Robert E. Lee Monument
Dallas, Texas, U.S.A.
 
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The Robert E. Lee Monument located in Robert E. Lee Park, Dallas, Texas. The park, formerly Oak Lawn Park, was purchased from private owners in 1909. The statue, located at the intersection of Turtle Creek Blvd. and Hall St., was created by Alexander Phimister Proctor at the request of the Dallas Southern Memorial Association and dedicated by President Franklin Delano Roosevelt on June 12, 1936 as part of the Texas Centennial celebration. During his dedication speech Roosevelt said that Lee was "one of the greatest American Christians and one of our greatest American gentlemen." The park was then renamed Robert E. Lee Park. At the time the cost of the statue was about $50,000.

(The monument was removed by the City of Dallas under order of the democrat mayor Mike Rawlings on Sept. 14, 2017. Democrat Dallas Mayor Pro-Tem Dwaine Caraway said "the city has an obligation to protect the public by making sure Lee's statue is removed.")

Update: Apr. 5, 2019, Former Mayor Pro-Tem Dwaine Caraway (quoted above) was sentenced to 56 months in federal prison today due to being found guilty of corruption. He was also ordered to pay $500,000 in restitution.

"He has admitted he took more than $400,000 in bribes in exchange for votes that helped people connected to Force Multiplier Solutions, a school bus camera company also at the center of a scandal at Dallas County Schools, the former school busing agency that shut down last year." (NBC Channel 5, Scott Friedman, Feb. 26, 2019.)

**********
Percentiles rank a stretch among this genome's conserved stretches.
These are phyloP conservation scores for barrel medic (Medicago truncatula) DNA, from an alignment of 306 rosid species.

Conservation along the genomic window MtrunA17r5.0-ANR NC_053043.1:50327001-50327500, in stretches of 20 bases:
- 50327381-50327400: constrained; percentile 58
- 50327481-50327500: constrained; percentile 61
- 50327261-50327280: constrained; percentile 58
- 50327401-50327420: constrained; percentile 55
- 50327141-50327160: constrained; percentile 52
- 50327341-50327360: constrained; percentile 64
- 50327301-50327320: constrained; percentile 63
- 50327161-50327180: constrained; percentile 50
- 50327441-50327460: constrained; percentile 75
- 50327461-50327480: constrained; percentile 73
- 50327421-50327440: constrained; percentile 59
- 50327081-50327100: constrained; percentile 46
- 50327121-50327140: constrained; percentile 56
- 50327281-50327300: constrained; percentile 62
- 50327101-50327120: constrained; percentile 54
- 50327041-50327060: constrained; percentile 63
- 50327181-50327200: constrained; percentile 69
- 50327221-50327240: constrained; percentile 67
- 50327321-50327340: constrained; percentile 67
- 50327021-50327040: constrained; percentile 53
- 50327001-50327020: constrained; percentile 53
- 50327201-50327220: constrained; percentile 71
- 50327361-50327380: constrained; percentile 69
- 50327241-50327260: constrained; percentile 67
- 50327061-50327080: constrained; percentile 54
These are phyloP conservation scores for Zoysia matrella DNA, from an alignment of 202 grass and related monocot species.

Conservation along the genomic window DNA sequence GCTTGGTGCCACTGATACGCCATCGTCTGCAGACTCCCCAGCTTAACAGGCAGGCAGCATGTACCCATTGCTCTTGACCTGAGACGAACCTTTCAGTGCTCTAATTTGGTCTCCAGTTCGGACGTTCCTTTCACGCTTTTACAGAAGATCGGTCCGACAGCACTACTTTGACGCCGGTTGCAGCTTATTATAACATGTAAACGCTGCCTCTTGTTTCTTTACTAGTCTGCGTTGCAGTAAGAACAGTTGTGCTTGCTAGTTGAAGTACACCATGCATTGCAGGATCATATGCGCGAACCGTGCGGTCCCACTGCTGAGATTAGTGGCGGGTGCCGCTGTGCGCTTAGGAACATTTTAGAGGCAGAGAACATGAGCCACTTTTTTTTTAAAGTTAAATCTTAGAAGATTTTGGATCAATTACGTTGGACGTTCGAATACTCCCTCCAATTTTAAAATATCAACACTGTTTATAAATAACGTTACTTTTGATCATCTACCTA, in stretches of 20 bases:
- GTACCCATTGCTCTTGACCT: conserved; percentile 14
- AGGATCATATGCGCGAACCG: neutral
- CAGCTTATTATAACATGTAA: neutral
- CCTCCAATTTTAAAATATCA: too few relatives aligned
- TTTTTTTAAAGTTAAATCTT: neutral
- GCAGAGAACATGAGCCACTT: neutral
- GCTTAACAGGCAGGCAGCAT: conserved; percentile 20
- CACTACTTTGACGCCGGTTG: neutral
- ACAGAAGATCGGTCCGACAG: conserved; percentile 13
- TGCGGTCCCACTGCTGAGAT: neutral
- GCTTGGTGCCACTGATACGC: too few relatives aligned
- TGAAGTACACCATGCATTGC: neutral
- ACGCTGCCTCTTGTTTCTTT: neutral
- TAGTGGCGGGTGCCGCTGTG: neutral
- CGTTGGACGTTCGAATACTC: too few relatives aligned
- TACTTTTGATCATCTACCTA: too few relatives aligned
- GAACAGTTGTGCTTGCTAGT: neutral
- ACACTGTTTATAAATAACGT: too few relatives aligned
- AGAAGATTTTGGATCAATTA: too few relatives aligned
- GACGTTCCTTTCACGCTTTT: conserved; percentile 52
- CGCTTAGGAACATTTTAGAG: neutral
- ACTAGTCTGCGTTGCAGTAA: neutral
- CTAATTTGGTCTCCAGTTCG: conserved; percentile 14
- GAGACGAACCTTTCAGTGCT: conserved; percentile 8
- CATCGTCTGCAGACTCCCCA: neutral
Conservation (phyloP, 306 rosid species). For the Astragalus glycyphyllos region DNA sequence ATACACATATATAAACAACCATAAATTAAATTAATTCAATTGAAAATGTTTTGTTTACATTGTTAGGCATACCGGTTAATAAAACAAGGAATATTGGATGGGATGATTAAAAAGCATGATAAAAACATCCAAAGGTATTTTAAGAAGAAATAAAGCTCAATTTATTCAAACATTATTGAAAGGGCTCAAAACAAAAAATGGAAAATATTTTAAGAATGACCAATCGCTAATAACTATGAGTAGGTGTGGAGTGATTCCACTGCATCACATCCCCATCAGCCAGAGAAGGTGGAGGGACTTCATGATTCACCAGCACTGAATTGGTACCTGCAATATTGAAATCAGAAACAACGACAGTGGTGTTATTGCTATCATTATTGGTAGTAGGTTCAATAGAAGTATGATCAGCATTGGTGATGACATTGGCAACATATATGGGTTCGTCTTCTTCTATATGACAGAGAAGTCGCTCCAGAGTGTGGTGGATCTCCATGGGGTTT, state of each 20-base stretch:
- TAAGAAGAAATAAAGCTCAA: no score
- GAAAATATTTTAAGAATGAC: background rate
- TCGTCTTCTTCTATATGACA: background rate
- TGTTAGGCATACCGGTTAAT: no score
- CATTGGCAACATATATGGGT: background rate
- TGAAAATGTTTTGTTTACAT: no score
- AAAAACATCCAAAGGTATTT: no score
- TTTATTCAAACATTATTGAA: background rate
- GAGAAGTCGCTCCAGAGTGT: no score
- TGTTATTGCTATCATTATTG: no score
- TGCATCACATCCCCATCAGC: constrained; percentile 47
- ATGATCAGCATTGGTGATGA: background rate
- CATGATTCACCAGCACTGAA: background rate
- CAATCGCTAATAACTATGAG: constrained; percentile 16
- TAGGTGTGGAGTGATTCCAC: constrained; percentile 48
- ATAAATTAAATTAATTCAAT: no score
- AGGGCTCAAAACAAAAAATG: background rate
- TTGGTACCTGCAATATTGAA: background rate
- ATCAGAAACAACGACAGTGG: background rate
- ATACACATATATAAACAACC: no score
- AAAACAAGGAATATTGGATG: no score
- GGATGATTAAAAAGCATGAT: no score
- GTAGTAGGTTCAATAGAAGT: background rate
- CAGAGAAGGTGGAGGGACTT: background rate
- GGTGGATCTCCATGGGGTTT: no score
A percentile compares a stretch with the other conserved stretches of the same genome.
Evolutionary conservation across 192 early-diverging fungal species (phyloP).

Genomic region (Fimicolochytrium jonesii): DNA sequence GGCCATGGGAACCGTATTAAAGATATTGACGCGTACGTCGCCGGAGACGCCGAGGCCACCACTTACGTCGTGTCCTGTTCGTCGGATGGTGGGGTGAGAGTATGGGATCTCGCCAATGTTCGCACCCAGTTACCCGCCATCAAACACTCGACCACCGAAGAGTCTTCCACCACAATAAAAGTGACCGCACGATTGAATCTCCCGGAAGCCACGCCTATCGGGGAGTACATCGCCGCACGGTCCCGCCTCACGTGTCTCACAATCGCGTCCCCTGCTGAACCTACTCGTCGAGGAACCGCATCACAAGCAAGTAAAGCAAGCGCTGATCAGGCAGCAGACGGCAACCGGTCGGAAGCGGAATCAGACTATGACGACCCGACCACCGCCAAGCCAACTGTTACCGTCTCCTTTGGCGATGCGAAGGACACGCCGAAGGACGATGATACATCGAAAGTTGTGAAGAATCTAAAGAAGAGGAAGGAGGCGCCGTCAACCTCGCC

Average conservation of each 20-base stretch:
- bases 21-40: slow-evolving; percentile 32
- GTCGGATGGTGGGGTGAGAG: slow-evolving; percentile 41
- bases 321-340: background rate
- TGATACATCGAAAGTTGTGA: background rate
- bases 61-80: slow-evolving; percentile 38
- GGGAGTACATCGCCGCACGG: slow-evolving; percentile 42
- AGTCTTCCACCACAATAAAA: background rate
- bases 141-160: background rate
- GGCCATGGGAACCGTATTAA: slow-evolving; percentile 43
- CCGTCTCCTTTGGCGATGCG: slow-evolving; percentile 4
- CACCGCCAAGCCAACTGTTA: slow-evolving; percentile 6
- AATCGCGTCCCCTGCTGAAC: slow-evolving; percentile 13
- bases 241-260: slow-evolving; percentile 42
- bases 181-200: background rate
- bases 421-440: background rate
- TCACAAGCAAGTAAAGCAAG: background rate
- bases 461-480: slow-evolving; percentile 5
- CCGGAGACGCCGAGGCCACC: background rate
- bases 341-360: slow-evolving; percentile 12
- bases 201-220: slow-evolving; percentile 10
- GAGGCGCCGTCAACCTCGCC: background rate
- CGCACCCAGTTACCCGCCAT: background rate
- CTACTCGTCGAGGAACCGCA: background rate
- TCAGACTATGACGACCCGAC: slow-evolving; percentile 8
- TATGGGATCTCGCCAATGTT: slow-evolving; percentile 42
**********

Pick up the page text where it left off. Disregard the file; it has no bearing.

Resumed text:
Caraway confessed to "receiving about $450,000 in checks, trips to Las Vegas and New Orleans, custom suits and, according to U.S. Attorney Erin Nealy Cox, included "funeral expenses for family members, a campaign bus, casino chips and gambling funds for the horse track." (NBC Channel 5, Scott Friedman, Jack Douglas, Jr. and Frank Heinz, Apr. 5, 2019)

It looks like the citizens of Dallas would have been better served if they had been protected from Mr. Caraway rather than removing a statue. I might suggest that the crimes he was convicted of were the crimes he admitted to, there is no telling how many crimes he has not admitted to that are not being pursued.


Another view of the Robert E. Lee Monument.



Head on view of the Robert E. Lee Monument.



Close-up view of the Robert E. Lee Monument.



Close-up view of the Robert E. Lee Monument.



Close-up of the statue of Robert E. Lee.



Close-up of the Confederate soldier riding with General Lee.



Side view of the Robert E. Lee Monument.



Side view of the Robert E. Lee Monument.



Close-up of the statue of Robert E. Lee.



Close-up of the statue of Robert E. Lee.
(All photos © 2017 Michael W. Pocock
and MaritimeQuest all rights reserved





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Page published Sept. 10, 2017



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